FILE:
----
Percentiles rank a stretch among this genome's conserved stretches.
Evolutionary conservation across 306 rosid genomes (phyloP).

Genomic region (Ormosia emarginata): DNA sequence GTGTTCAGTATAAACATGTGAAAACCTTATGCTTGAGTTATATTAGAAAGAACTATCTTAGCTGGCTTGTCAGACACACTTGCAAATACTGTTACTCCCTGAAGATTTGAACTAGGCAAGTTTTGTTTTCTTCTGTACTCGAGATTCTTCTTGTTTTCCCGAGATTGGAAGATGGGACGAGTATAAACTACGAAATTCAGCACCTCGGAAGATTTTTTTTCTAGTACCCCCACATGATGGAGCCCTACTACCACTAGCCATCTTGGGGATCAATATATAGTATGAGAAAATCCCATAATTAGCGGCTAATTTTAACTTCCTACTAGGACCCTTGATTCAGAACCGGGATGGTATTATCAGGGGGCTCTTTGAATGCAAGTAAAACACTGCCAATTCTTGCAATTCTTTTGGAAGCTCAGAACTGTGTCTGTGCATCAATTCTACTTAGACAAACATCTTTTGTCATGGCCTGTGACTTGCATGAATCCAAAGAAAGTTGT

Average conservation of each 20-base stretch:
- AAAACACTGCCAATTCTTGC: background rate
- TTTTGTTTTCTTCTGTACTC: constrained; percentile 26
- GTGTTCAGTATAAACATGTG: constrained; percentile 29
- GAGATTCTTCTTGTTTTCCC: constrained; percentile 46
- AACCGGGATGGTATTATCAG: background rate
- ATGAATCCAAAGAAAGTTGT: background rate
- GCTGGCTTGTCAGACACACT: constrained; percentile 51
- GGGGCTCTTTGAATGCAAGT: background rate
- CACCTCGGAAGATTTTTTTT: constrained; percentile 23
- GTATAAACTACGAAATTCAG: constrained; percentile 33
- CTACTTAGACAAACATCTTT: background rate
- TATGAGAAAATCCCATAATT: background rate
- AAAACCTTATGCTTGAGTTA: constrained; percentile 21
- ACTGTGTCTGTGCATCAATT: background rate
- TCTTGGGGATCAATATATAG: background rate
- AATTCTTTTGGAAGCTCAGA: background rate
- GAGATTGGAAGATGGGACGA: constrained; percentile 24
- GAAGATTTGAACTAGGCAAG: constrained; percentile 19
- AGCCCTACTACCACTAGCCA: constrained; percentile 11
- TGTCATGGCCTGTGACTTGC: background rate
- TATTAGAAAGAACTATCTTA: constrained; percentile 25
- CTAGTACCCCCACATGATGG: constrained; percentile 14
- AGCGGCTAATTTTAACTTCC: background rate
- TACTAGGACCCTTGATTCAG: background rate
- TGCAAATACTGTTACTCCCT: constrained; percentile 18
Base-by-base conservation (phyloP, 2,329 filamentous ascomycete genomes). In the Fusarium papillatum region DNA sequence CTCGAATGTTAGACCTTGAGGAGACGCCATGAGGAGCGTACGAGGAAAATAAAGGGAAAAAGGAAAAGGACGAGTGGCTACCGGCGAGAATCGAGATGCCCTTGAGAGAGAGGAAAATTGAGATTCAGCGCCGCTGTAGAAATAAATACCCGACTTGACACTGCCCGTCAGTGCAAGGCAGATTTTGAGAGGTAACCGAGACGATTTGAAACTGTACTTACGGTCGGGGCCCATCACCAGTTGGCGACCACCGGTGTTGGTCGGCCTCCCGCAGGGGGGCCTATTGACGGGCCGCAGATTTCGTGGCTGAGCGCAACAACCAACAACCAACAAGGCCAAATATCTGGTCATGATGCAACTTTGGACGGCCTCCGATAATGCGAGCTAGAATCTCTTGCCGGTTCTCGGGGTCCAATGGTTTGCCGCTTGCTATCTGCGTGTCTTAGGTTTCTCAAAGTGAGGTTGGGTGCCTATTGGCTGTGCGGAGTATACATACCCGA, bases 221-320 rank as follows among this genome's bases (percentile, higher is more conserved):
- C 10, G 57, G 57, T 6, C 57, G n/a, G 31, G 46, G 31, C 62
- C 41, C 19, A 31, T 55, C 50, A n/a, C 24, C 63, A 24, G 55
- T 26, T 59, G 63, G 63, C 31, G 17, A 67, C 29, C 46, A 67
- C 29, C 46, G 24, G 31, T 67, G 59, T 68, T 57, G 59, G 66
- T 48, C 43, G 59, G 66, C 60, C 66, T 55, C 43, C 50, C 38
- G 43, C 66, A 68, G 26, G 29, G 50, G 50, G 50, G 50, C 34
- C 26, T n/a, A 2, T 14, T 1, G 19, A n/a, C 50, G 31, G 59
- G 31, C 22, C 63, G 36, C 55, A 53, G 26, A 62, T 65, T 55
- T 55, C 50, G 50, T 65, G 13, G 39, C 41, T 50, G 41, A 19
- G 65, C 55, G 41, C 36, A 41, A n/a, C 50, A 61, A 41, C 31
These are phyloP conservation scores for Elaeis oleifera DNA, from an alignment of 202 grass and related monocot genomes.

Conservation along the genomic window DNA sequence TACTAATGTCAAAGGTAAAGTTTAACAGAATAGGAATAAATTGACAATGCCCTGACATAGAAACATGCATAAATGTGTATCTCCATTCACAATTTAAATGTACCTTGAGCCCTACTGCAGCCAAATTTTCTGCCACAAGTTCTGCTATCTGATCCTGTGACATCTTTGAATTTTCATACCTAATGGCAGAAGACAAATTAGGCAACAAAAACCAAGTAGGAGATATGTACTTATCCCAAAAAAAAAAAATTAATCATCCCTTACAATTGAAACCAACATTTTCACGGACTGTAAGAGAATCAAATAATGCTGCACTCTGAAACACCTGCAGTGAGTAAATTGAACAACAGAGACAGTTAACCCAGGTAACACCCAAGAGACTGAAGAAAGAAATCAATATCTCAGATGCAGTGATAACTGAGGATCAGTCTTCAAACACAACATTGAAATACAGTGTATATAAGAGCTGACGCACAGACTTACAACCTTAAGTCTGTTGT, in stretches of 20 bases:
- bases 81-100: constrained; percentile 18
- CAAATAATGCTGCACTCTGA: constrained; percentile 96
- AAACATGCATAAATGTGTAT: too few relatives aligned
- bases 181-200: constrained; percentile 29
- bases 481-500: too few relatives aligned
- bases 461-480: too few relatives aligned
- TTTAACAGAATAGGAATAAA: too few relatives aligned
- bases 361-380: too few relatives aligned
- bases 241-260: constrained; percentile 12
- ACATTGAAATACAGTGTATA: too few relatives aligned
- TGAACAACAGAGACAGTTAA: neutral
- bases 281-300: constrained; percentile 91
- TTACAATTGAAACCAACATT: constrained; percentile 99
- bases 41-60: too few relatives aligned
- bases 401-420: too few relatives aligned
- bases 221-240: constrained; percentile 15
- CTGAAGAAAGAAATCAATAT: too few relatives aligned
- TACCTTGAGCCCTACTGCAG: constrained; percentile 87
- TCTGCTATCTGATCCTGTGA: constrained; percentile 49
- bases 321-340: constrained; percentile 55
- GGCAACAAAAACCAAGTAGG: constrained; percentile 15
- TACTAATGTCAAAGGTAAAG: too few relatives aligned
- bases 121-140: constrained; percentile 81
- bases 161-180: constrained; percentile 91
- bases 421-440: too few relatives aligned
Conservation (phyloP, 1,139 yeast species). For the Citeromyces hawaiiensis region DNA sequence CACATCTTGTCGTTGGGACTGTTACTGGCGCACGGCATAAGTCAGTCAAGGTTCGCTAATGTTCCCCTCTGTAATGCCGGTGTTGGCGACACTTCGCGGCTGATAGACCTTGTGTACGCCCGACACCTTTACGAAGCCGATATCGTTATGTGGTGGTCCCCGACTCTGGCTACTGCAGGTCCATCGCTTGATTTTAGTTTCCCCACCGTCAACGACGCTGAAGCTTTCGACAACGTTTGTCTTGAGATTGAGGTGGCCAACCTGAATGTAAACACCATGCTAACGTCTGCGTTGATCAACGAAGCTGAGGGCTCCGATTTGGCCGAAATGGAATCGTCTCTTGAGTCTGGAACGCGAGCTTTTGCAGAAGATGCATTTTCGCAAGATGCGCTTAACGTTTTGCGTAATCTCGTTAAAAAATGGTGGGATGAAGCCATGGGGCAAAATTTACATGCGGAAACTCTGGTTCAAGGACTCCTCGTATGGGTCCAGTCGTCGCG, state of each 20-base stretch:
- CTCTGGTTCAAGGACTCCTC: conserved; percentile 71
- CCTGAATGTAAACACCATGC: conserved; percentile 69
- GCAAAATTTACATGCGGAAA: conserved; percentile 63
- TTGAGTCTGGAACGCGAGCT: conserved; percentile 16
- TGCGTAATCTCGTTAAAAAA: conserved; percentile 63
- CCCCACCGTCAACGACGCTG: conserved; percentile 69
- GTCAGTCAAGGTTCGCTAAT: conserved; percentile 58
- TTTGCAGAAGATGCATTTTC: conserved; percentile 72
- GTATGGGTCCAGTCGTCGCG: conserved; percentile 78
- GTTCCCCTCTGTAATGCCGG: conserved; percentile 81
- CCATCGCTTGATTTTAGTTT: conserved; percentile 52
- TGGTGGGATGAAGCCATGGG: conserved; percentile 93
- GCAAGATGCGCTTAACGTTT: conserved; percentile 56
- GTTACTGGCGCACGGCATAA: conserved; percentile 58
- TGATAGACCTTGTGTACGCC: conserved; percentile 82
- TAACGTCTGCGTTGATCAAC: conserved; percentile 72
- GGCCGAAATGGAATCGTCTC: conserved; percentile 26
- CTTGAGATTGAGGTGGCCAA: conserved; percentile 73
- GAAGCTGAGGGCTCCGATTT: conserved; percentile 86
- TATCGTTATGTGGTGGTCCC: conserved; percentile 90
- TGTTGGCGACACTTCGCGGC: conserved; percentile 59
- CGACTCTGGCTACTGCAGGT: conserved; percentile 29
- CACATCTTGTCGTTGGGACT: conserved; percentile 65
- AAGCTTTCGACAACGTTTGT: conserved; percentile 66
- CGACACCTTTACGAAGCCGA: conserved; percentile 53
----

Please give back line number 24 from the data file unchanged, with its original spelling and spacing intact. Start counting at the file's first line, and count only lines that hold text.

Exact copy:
- TGTCATGGCCTGTGACTTGC: background rate